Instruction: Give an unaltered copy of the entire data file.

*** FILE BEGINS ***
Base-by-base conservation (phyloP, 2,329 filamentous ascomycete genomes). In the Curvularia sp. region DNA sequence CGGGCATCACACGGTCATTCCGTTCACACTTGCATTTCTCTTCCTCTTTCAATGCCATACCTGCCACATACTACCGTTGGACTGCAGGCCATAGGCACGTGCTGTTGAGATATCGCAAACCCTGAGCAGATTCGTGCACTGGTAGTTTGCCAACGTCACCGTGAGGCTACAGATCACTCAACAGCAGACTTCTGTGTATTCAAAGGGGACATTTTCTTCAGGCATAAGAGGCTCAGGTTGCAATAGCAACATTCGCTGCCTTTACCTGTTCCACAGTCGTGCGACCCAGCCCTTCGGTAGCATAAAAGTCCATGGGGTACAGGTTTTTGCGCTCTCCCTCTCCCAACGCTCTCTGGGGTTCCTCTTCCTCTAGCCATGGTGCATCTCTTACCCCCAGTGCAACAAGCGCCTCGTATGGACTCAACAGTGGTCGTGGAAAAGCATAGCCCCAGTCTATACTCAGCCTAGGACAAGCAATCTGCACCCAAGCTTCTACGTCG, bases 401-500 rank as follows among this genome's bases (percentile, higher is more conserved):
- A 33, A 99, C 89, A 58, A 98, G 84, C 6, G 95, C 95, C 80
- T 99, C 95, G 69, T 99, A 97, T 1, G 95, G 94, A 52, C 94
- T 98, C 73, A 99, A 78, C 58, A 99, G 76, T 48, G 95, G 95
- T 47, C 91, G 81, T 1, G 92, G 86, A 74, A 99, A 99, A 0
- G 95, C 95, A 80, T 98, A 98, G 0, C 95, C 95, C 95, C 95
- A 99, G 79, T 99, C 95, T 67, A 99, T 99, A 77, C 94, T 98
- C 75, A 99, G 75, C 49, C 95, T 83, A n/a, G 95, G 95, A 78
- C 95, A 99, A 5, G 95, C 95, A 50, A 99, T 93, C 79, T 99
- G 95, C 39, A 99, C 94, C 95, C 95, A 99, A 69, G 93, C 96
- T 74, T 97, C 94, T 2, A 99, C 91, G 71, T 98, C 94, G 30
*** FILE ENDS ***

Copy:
Base-by-base conservation (phyloP, 2,329 filamentous ascomycete genomes). In the Curvularia sp. region DNA sequence CGGGCATCACACGGTCATTCCGTTCACACTTGCATTTCTCTTCCTCTTTCAATGCCATACCTGCCACATACTACCGTTGGACTGCAGGCCATAGGCACGTGCTGTTGAGATATCGCAAACCCTGAGCAGATTCGTGCACTGGTAGTTTGCCAACGTCACCGTGAGGCTACAGATCACTCAACAGCAGACTTCTGTGTATTCAAAGGGGACATTTTCTTCAGGCATAAGAGGCTCAGGTTGCAATAGCAACATTCGCTGCCTTTACCTGTTCCACAGTCGTGCGACCCAGCCCTTCGGTAGCATAAAAGTCCATGGGGTACAGGTTTTTGCGCTCTCCCTCTCCCAACGCTCTCTGGGGTTCCTCTTCCTCTAGCCATGGTGCATCTCTTACCCCCAGTGCAACAAGCGCCTCGTATGGACTCAACAGTGGTCGTGGAAAAGCATAGCCCCAGTCTATACTCAGCCTAGGACAAGCAATCTGCACCCAAGCTTCTACGTCG, bases 401-500 rank as follows among this genome's bases (percentile, higher is more conserved):
- A 33, A 99, C 89, A 58, A 98, G 84, C 6, G 95, C 95, C 80
- T 99, C 95, G 69, T 99, A 97, T 1, G 95, G 94, A 52, C 94
- T 98, C 73, A 99, A 78, C 58, A 99, G 76, T 48, G 95, G 95
- T 47, C 91, G 81, T 1, G 92, G 86, A 74, A 99, A 99, A 0
- G 95, C 95, A 80, T 98, A 98, G 0, C 95, C 95, C 95, C 95
- A 99, G 79, T 99, C 95, T 67, A 99, T 99, A 77, C 94, T 98
- C 75, A 99, G 75, C 49, C 95, T 83, A n/a, G 95, G 95, A 78
- C 95, A 99, A 5, G 95, C 95, A 50, A 99, T 93, C 79, T 99
- G 95, C 39, A 99, C 94, C 95, C 95, A 99, A 69, G 93, C 96
- T 74, T 97, C 94, T 2, A 99, C 91, G 71, T 98, C 94, G 30